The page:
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Selma to Saigon: The Civil Rights Movement and the Vietnam War.

Selma to Saigon: The Civil Rights Movement and the Vietnam War. By Daniel S. Lucks. (Lexington, KY: University Press of Kentucky, 2014. Pp. 366. $35.00.)

Many scholars have characterized the anti-Vietnam War and civil rights movements as two of the greatest social protest campaigns in the history of the United States. The escalation of US involvement in the Vietnam War in 1965 pushed the civil rights movement and the accompanying legislation to the sidelines very quickly. This process was no small task, considering that the civil rights movement had dominated many months of the presidencies of Harry S. Truman, Dwight D. Eisenhower, John F. Kennedy, and Lyndon B. Johnson. These two movements became interconnected when, on 6 January 1966, the Student Nonviolent Coordinating Committee (SNCC) became the first civil rights organization to articulate a coherent anti-Vietnam War stance when its leadership vocally opposed conscription of thousands of African Americans to fight for the freedom of the South Vietnamese people. (This occurred when racial segregation, outward discrimination, and harsh violence were still daily occurrences for most black Americans.) Until recently, these topics have received only scant attention from most scholars. The author seeks to help fill this gap.

In Selma to Saigon, veteran scholar Daniel S. Lucks examines the impact of the Vietnam War on the evolving civil rights movement and subsequently argues that "the Vietnam War had a corrosive impact on the civil rights movement and adversely affected African American citizens and soldiers" because "African Americans had to choose sides" (2). Next, the author claims that the various responses of African Americans to the Vietnam War cannot "be divorced from ... [the] Cold War context" (4). Finally, Lucks contends that Martin Luther King Jr.'s relationship "with the Johnson administration [was shattered] over the Vietnam War" (7).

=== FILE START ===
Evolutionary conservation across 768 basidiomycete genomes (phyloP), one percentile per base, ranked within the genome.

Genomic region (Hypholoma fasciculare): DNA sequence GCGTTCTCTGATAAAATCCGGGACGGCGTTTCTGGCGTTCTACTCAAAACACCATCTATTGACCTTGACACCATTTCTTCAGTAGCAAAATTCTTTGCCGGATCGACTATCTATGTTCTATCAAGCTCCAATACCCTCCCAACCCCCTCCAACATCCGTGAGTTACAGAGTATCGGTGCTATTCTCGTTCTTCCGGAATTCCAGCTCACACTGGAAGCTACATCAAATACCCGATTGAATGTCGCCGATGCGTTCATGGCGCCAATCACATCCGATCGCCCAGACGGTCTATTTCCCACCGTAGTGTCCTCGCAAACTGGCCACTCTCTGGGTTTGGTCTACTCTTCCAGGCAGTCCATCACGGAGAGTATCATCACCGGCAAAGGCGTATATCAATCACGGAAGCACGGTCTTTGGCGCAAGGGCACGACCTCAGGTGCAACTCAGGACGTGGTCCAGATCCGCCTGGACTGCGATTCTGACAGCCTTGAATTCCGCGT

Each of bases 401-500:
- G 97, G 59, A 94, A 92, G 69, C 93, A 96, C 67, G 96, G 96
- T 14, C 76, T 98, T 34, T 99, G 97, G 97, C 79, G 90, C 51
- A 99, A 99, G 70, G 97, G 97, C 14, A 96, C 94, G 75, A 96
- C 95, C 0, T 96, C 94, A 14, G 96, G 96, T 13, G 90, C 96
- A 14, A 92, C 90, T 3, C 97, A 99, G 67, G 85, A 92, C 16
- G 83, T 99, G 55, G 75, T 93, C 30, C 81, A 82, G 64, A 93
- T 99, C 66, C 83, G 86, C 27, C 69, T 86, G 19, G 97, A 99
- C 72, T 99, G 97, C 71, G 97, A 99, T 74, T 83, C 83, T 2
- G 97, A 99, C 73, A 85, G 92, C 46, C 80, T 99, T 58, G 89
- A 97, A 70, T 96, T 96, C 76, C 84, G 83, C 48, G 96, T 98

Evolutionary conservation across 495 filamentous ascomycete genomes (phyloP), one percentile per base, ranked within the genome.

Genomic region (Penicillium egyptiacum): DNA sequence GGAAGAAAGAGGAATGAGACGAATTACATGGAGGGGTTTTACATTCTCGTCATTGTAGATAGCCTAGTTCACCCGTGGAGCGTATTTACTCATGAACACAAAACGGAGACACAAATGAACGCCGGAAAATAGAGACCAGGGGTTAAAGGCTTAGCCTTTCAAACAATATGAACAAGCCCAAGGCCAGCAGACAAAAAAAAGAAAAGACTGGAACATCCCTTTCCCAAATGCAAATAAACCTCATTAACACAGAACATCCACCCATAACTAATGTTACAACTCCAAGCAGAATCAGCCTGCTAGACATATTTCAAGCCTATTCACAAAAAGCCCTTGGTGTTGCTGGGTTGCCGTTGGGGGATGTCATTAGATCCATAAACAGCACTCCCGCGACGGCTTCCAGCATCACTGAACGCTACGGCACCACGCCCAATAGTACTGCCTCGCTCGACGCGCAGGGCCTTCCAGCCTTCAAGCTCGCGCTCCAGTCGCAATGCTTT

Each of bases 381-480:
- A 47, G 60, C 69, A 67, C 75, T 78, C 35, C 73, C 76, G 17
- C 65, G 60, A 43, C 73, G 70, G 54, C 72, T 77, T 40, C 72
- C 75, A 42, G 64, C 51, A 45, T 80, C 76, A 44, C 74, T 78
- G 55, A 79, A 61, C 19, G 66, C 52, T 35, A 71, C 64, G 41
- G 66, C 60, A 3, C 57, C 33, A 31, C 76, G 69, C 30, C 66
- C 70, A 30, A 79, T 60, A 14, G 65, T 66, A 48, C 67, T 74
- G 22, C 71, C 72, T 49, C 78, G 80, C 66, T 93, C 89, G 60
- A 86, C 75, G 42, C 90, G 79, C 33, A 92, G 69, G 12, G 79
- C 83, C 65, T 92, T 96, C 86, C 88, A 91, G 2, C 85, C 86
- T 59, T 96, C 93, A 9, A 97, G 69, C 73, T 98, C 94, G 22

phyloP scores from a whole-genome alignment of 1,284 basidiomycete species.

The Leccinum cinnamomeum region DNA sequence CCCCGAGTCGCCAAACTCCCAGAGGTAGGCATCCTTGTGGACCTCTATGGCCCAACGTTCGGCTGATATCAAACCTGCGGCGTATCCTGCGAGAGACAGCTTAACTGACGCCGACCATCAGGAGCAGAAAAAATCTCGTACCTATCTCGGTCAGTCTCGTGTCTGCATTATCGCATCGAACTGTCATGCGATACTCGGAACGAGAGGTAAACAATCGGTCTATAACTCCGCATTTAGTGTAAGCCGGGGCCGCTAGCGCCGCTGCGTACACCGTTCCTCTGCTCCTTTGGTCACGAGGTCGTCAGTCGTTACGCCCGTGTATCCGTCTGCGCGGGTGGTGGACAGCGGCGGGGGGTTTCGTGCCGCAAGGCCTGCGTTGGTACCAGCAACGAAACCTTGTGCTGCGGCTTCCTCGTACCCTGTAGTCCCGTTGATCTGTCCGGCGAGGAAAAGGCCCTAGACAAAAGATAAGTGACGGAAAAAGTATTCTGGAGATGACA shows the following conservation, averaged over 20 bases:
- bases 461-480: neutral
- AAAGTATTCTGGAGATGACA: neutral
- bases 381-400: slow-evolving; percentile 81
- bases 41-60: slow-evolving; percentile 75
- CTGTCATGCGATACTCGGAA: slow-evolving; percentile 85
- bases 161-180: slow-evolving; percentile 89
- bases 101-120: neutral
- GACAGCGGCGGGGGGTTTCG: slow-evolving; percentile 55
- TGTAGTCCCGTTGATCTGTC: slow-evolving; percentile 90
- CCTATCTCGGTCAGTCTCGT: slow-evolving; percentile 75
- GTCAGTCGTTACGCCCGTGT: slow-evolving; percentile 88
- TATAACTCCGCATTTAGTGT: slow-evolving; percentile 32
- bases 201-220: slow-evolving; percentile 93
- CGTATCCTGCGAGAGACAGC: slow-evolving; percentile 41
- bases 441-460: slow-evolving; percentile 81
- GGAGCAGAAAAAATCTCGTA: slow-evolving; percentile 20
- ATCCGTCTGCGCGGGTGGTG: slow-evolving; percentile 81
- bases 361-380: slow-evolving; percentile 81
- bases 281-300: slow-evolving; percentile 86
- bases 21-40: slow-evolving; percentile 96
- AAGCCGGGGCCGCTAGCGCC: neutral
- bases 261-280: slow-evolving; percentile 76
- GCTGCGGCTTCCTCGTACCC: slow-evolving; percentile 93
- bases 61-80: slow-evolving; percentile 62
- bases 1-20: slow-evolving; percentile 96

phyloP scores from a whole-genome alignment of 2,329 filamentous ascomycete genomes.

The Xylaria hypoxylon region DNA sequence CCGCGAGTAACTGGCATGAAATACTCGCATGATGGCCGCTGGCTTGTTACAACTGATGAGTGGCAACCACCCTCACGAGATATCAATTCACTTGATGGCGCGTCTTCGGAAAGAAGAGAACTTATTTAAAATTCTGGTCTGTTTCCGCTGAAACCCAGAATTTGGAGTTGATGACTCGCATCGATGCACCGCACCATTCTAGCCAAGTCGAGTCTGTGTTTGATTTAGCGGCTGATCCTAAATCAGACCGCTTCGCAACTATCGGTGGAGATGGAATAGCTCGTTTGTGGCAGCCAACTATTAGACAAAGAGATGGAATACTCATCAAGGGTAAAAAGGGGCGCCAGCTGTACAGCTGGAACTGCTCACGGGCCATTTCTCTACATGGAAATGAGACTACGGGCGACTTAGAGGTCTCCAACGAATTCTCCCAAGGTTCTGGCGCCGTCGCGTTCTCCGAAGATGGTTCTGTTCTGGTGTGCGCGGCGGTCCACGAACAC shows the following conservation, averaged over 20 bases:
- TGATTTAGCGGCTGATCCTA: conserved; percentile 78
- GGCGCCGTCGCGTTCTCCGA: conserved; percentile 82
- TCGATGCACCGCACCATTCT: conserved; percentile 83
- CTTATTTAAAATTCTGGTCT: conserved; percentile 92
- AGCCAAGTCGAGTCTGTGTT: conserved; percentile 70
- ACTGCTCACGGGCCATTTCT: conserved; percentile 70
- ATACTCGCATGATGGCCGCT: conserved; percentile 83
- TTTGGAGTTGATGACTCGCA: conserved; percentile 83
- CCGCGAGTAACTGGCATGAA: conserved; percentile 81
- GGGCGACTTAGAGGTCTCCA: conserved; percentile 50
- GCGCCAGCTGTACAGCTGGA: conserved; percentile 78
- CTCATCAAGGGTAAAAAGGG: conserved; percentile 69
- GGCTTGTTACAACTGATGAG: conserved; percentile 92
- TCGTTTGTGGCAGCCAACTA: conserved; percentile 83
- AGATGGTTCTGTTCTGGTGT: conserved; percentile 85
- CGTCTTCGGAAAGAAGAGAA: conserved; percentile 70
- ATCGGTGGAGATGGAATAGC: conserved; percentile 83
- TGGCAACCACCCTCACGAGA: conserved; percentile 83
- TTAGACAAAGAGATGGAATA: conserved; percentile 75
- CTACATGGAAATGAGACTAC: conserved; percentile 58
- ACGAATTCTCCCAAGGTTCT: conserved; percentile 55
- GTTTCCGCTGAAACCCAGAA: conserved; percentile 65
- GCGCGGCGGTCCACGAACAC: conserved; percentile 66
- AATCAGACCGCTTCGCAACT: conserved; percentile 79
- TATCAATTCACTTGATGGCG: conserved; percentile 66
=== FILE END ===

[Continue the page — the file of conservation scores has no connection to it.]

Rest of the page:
The study is divided both chronologically and thematically as it examines numerous intriguing topics in great detail, such as how the Vietnam War helped to destroy the biracial alliance that the New Left, SNCC, and the Congress of Racial Equality (CORE) had formed during the early stages of the civil rights movement. The author also shows how President Johnson's escalation of the war exacerbated some of the preexisting generational and ideological tensions that had been hidden within the constructions of various interracial civil rights groups for decades.

In the end, Lucks's Selma to Saigon is a powerful study that illustrates how the Vietnam War affected the lives and decisions of both famous and little-known civil rights leaders, such as Martin Luther King Jr., Stokely Carmichael, Roy Wilkins, and Whitney Young, as they decided to challenge the reasons for US expansion of its involvement in the Vietnam War. More importantly, however, this well-researched and skillfully written book makes a very important and potent contribution to the growing literature on the history of the civil rights movement from a more global perspective.

Eric R. Jackson

Northern Kentucky University

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Author:Jackson, Eric R.
Publication:The Historian
Article Type:Book review
Date:Sep 22, 2016
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